Beans Named Best Canadian Film
by Staff Editors
(March 8, 2022 – Toronto, ON) Beans, the autobiographically inspired tale of a young girl’s experience of the Kanesatake Resistance, has won the Toronto Film Critics Association’s 2021 Rogers Best Canadian Film Award. This year’s ceremony was hosted by ET Canada’s Sangita Patel and took place at The Omni King Edward Hotel.The award is the richest annual film prize in Canada. Director Tracey Deer received this year’s honour, which was accepted on Tracey’s behalf by the film’s co-writer and executive producer Meredith Vuchnich. Two previous winners, directors Jennifer Baichwal (Anthropocene) and Sarah Polley (Stories We Tell) presented the award.
Deer’s film was drawn from her childhood experience and events she witnessed during the 1990 land dispute between Mohawks and the town of Oka, Quebec, with intervention by police and the Canadian Armed Forces. Beans previously won the Award for Best Picture at the 2021 Canadian Screen Awards and was second runner up for the People’s Choice Award at the Toronto International Film Festival.
“All three nominated films were so strong this year, and I congratulate all four filmmakers,” TFCA President Johanna Schneller said. “But Tracey Deer’s passion shone through every frame of Beans. She lived this story. Recounting it was tough – it took her eight years just to write the script. But she turned her rage and hopelessness into a work that educates, inspires, and heals, a testament to the transformative power of art.”
“Movies like Beans are the reason the Rogers Best Canadian Film Award exists,” said Rogers Vice-Chair, Phil Lind. “At their best, films are an unflinching conversation about who we are, and the events that shaped us. To see the Kanesatake Resistance through the eyes of a child is to humanize history.”
At the gala, Patel and actress Maitreyi Ramakrishnan (Never Have I Ever) introduced video acceptance speeches from director Jane Campion (Best Director, The Power of the Dog), director Ryusuke Hamaguchi (Best Picture, Best Screenplay and Best International Film, Drive My Car), actress Olivia Colman (Best Actress, The Lost Daughter), actor Bradley Cooper (Best Supporting Actor, Licorice Pizza), director Amir “Questlove” Thompson (Allan King Documentary Award winner for Summer of Soul) and director Jonas Poher Rasmussen (Best Animated Feature, Flee).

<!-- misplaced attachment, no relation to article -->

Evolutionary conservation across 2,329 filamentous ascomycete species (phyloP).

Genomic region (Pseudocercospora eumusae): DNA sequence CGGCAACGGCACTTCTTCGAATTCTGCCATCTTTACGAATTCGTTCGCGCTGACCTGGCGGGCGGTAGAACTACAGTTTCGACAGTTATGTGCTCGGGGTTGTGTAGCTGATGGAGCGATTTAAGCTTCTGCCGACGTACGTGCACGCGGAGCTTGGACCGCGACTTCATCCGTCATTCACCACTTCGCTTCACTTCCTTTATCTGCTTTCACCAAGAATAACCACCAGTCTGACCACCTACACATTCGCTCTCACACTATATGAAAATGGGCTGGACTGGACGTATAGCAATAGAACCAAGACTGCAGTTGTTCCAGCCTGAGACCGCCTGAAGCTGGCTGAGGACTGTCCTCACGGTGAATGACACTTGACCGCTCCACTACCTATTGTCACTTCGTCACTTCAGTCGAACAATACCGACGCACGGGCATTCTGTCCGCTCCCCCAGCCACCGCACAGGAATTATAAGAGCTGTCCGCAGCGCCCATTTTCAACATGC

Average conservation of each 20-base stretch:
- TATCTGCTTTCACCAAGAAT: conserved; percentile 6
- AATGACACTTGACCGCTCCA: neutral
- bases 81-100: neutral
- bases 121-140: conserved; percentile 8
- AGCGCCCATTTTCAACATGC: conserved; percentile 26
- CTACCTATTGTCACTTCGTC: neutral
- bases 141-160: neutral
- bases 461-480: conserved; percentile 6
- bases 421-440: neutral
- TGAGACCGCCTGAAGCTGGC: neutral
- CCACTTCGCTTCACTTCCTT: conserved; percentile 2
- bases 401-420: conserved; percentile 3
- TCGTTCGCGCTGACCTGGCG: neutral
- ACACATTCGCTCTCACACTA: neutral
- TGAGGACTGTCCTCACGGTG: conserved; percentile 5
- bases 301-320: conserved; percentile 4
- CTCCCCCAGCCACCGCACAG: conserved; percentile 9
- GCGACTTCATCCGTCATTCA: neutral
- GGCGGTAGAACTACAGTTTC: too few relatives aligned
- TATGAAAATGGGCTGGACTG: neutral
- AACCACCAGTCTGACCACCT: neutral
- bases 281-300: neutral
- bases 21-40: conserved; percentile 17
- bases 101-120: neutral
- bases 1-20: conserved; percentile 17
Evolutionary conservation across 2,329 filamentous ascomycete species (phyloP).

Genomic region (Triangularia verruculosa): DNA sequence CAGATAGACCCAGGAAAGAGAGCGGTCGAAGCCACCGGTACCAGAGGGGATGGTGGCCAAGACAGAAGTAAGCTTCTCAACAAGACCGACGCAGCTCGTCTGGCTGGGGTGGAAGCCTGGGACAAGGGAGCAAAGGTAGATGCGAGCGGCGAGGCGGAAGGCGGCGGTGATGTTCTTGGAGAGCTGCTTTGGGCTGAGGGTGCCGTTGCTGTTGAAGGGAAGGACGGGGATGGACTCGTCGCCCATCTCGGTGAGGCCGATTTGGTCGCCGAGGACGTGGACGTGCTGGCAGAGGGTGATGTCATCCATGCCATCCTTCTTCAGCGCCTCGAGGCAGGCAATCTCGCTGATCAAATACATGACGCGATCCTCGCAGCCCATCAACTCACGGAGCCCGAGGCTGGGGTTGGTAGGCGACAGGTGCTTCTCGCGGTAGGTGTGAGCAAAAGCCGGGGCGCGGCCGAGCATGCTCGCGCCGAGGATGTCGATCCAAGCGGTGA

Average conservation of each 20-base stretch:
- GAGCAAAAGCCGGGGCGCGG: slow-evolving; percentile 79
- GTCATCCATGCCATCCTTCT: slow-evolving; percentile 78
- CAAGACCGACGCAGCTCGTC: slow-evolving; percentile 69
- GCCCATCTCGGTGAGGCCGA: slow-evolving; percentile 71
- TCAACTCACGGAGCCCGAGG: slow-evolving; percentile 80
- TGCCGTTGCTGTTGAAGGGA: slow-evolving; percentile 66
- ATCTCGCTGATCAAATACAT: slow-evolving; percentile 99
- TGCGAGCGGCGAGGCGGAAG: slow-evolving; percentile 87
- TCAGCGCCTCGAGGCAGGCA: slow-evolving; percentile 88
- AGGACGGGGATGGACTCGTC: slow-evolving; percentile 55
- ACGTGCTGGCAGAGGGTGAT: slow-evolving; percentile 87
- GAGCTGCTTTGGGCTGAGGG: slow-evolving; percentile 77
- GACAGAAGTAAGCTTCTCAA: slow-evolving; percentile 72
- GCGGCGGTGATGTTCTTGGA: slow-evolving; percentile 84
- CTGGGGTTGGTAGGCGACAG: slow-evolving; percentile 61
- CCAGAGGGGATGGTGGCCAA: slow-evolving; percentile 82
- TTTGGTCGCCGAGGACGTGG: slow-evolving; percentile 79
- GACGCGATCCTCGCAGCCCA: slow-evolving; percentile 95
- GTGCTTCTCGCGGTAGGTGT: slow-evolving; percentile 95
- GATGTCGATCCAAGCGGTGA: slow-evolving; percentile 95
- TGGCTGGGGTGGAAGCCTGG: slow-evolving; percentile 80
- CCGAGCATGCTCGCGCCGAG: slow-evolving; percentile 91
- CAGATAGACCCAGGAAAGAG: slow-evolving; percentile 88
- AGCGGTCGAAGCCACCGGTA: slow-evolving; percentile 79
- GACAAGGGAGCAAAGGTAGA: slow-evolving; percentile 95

Cameron Bailey, TIFF CEO, presented Two-Spirited L’nu director Bretten Hannam (Wildhood) with the $10,000 Stella Artois Jay Scott Prize for an emerging artist. Hannam made their feature directorial debut with North Mountain (2015). Their acclaimed follow-up feature, Wildhood, about a runaway seeking their Mi’kmaw birth-mother, opens in theatres this week and is nominated for six Canadian Screen Awards.
In its mission to recognize new voices in film criticism, the TFCA gave Rachel Ho the third annual TFCA Emerging Critic Award, presented by Canadian comedy legend Rick Mercer. Ho is a practicing lawyer who has pivoted to a new career as a movie reviewer.
On the red carpet, entertainment journalist and Super Channel content producer Teri Hart welcomed eminent members of the film industry and the civic and cultural communities, including David Cronenberg, recipient of this year’s Company 3 Clyde Gilmour Award. The award comes with a pay-it-forward grant of $50,000 in production services to a filmmaker of the award recipient’s choice. Cronenberg’s choice is to be announced. Veteran filmmaker Don McKellar (Last Night, Through Black Spruce) presented the award.
Other notables in attendance included singer-songwriter Serena Ryder, directors Patricia Rozema, Nick de Pencier and Clement Virgo, Elevation Pictures co-founders and co-presidents Laurie May and Noah Segal, Company 3 VP and GM James Fraser, Cineplex Entertainment President/CEO Ellis Jacob, George Brown College President Dr. Gervan Fearon, and Dori Tunstall, the Dean of the Faculty of Design at OCAD University.